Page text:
"When they talk about a carbon footprint, I'm always curious what ours is," Erin said during a tour of her home, where laundry baskets spread over a dining room table indicated constant washer and drier use.
The family paid $177 for electricity last month, but expects to hit $200 with air-conditioning season.
"I get upset with them," Todd Nugent said of his children. "I sit there and do the bills, and I say, 'You've got to shut stuff off."'
While most MetroWest and Greater Milford customers are served by National Grid or NStar, Hudson residents like the Nugents and those in Shrewsbury get electricity through municipally owned utilities.
Both municipal departments own a portion of the Seabrook nuclear plant in New Hampshire, cover a small fraction of their needs with Niagara Falls hydroelectric shares and tap the ISO-managed, bid-based wholesale market for a large chunk of their demand, a source Shrewsbury is heavily reliant upon.
Hudson is more likely to sign direct contracts with providers and has a plant to turn on when prices need to be tempered, running on diesel or natural gas.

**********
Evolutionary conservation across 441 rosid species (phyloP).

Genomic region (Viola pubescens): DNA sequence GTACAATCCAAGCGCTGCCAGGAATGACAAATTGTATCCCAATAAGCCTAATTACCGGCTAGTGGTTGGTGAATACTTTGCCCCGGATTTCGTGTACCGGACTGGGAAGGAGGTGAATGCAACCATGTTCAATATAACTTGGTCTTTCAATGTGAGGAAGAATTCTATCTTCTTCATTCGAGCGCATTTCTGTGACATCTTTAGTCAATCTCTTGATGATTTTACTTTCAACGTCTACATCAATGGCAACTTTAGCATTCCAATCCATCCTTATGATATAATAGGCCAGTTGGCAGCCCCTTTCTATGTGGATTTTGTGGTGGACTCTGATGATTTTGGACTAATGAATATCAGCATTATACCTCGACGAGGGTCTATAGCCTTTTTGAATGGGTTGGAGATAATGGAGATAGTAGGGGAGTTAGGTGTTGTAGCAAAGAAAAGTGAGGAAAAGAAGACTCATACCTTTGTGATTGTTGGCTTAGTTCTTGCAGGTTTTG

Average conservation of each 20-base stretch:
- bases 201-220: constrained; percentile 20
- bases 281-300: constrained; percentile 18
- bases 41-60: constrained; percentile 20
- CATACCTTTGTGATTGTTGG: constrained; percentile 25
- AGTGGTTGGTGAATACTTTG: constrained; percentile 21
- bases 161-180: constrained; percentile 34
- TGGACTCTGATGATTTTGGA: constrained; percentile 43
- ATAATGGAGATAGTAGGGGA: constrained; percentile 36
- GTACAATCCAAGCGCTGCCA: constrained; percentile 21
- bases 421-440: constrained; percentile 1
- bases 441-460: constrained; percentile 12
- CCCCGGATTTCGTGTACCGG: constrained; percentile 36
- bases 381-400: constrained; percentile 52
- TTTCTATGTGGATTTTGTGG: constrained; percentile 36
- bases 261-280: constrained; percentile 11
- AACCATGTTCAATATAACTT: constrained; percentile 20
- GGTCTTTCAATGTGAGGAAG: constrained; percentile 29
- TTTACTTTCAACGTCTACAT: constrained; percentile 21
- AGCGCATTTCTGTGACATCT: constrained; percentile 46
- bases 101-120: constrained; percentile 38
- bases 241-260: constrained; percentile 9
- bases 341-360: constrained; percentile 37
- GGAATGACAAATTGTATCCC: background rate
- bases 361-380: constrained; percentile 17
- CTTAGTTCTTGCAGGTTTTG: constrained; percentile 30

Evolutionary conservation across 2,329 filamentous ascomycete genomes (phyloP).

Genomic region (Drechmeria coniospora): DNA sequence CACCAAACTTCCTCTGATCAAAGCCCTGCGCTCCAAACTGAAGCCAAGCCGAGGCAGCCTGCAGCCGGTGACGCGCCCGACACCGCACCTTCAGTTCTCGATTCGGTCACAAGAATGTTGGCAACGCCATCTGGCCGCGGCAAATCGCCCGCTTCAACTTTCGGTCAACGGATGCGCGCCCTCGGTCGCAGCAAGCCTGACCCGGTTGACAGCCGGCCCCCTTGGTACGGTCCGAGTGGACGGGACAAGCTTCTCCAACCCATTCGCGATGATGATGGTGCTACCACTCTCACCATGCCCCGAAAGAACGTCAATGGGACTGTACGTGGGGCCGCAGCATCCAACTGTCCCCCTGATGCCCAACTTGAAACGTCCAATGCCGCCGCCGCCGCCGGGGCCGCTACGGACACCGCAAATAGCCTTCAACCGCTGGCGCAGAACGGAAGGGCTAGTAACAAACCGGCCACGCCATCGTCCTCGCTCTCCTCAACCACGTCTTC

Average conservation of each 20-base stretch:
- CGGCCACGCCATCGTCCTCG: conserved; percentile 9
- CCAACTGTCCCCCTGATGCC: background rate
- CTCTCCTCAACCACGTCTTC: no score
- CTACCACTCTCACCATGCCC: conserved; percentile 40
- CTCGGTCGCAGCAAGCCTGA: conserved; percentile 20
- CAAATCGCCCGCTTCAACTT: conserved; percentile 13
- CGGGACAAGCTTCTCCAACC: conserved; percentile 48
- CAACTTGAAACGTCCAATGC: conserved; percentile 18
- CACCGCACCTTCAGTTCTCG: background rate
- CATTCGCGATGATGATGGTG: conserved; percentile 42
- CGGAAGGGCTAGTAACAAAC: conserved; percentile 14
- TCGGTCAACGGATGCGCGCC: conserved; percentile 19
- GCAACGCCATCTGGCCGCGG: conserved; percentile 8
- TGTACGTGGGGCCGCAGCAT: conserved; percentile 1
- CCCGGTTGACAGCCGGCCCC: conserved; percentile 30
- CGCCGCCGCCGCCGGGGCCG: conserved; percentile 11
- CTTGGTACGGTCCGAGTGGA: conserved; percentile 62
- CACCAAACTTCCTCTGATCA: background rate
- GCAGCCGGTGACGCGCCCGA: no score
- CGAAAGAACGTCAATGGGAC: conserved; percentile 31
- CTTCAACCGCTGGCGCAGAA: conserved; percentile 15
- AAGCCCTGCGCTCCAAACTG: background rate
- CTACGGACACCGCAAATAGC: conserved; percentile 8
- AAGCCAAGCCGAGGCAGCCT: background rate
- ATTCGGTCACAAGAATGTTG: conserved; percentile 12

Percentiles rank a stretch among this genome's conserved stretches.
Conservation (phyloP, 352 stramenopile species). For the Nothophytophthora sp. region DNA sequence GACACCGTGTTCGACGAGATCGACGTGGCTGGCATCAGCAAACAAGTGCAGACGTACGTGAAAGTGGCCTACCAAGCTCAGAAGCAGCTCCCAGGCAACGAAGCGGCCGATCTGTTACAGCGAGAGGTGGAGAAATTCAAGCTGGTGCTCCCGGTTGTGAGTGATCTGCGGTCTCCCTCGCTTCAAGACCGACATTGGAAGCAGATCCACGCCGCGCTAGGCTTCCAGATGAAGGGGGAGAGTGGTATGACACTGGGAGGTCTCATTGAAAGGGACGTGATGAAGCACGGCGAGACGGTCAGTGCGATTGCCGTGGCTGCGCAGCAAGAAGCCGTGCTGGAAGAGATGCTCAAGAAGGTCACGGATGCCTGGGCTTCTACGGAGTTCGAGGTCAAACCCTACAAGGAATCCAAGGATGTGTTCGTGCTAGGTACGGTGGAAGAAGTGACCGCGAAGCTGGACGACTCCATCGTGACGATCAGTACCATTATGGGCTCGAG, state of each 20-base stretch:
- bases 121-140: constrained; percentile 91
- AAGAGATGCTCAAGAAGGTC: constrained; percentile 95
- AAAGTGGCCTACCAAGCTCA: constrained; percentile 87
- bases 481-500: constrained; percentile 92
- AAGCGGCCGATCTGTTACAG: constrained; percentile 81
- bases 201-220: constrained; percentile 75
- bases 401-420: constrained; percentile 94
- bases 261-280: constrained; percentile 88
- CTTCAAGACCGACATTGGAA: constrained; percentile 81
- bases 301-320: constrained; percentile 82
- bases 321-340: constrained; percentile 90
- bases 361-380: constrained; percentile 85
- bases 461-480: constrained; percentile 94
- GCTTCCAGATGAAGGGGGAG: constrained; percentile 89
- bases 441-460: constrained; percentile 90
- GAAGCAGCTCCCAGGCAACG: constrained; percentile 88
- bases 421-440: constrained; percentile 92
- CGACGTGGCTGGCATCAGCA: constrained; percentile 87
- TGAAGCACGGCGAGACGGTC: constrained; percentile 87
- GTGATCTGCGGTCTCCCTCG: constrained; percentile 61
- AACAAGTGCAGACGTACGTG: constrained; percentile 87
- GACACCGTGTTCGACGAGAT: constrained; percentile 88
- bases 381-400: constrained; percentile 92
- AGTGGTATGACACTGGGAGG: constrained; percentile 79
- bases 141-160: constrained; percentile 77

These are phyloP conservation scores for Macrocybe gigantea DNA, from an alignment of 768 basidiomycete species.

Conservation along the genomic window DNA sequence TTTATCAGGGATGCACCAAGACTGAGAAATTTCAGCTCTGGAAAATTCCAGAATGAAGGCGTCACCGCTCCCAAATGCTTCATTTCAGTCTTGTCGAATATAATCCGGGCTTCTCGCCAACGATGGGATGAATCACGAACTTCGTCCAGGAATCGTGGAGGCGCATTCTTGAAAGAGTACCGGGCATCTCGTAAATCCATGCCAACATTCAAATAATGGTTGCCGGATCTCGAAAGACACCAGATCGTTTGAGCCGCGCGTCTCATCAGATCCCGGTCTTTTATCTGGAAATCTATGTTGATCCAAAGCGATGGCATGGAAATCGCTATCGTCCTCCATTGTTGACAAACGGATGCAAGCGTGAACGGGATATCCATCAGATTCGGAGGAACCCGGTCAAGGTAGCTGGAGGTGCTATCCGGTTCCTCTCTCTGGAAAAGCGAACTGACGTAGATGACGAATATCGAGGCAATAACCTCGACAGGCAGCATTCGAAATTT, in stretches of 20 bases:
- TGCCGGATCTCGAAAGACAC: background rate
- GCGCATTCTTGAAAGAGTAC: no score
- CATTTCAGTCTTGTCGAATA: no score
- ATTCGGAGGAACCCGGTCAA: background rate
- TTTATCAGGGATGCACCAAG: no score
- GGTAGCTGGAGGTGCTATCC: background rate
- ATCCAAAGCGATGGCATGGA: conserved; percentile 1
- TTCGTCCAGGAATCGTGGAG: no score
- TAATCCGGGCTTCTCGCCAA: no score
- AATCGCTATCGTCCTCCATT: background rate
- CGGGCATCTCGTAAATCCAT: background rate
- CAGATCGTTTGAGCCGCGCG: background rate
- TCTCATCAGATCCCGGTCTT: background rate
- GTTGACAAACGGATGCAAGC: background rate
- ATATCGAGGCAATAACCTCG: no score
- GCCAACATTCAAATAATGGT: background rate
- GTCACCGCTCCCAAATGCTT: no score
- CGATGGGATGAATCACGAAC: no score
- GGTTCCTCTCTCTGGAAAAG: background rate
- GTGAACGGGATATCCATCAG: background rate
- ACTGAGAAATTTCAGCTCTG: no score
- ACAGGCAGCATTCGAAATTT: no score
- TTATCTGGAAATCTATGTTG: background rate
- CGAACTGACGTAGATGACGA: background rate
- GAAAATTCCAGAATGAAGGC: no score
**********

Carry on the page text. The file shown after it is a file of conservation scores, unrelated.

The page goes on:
Natural gas is a cleaner, more efficient fuel and drives electricity prices. Across the New England grid last year, natural gas fueled 30 percent of electrical generation, nuclear 29 percent, coal 10 percent, dual diesel-natural gas units 10 percent and other sources, including renewable projects and imported power, the remaining 21 percent, ISO figures show.
National Grid and NStar won't disclose their lists of contracted providers both companies lock in deals rather than rely on the wholesale market but the collective fuel breakdowns of their suppliers are similar.
While all generated power goes on the larger grid and individual electrons can't be tracked, power plants tend to provide electricity to nearby homes and businesses when on.
No new plants are planned for the area. But older stations in Framingham and Medway use trucked-in fuel oil, while newer facilities in Milford, Bellingham and Blackstone burn natural gas from pipelines. The Millbury trash incinerator, the recipient of many towns' garbage, also produces enough power for 57,000 homes.
Roughly half the proposed plants in New England's queue would run on natural gas, while a quarter would tap the wind and a tenth the rivers. Oil, coal and nuclear barely register.
"We're really going to be shifting away from the conventional power plants," Foley said.
In Massachusetts, commercial utilities like NStar and National Grid are required to increase their share of renewable energy 1 percent each year, starting with a 2010 base of 5 percent.